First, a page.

Cancer diagnosis leads to business re-think

A kidney cancer diagnosis forced a Watton businessman to completely restructure his company after he realised it was too dependent on him.

Doctors confirmed Steve Swallow, managing director of storage firm TS Associates, had the disease in August after it was initially thought he had kidney stones.

The 40-year-old had to stop working for two months following an operation to have the organ removed. A biopsy revealed he had stage-three cancer which had spread locally.

Mr Swallow, who began the business 10 years ago with his wife Suzanne and has two employees, said up to that point he had been working 'silly' hours.

He said: 'We had to think what we were going to do with the business. In a small company, the MD still has a lot of input into the business – basically if I didn't work, we didn't get any business in. The whole company was reliant on one person to do so much.'

The businessman realised he needed to drastically change the way TS Associates worked to secure its future.

'I thought I was immortal,' said the father-of-four. 'But where companies are reliant on one person, they are technically not a company – it's just a job. The company is valueless if it only works with them in it.'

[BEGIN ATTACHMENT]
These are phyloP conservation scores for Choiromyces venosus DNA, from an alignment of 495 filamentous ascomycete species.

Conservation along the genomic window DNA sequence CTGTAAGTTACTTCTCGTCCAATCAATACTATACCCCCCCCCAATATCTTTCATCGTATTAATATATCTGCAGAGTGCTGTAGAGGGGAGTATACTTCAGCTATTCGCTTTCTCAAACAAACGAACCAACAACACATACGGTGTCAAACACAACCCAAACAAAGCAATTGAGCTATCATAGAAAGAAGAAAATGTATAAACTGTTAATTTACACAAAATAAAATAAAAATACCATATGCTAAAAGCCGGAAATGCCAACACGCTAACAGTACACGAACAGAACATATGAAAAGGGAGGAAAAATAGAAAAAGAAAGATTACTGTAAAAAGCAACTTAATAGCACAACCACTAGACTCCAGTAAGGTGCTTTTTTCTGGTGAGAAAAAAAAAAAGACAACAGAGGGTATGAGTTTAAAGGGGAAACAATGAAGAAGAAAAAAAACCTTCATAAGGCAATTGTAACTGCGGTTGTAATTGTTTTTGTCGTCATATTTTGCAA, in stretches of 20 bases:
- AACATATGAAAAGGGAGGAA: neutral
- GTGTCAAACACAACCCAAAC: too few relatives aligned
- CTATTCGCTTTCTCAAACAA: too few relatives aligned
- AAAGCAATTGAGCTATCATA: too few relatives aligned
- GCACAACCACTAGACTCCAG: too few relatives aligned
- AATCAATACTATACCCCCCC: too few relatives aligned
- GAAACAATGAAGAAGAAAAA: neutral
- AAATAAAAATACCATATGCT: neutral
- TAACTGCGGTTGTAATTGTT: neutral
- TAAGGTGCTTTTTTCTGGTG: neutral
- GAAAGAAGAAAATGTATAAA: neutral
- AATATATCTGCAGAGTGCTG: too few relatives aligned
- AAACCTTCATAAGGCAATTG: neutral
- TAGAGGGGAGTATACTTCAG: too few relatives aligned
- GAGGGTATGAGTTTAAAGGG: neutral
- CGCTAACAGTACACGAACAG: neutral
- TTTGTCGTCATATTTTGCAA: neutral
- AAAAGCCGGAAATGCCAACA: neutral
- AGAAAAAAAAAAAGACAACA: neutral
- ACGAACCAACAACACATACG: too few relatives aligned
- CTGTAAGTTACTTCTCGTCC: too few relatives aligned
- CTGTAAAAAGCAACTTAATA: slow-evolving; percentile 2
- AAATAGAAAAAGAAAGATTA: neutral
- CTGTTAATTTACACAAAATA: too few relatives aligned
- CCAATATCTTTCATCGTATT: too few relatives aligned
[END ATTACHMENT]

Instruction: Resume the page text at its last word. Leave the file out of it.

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TS Associates used to create storage systems for companies to give them more space.

Mr Swallow had been carrying out site visits, doing surveys of the buildings, coming up with drawings and project managing the jobs.

Now it has changed its focus to purely supplying the storage equipment and have become largely internet-based thanks to a new website – – designed by Norwich-based Metalfrog Studios.

The managing director said it meant he was now working reasonable hours and did not set foot inside the office at the weekends. He added: 'Suzanne could still run the business without any input from me.'

The enforced change could also prove lucrative for the business with Mr Swallow hoping turnover – which was at �1.5m before his diagnosis – could hit �3m in three years.

He said he was also looking into taking on two administration and customer service apprentices in the next four to six months.

The Watton businessman said he now felt his firm was moving 'in the right direction' and hoped other traders would learn from his situation.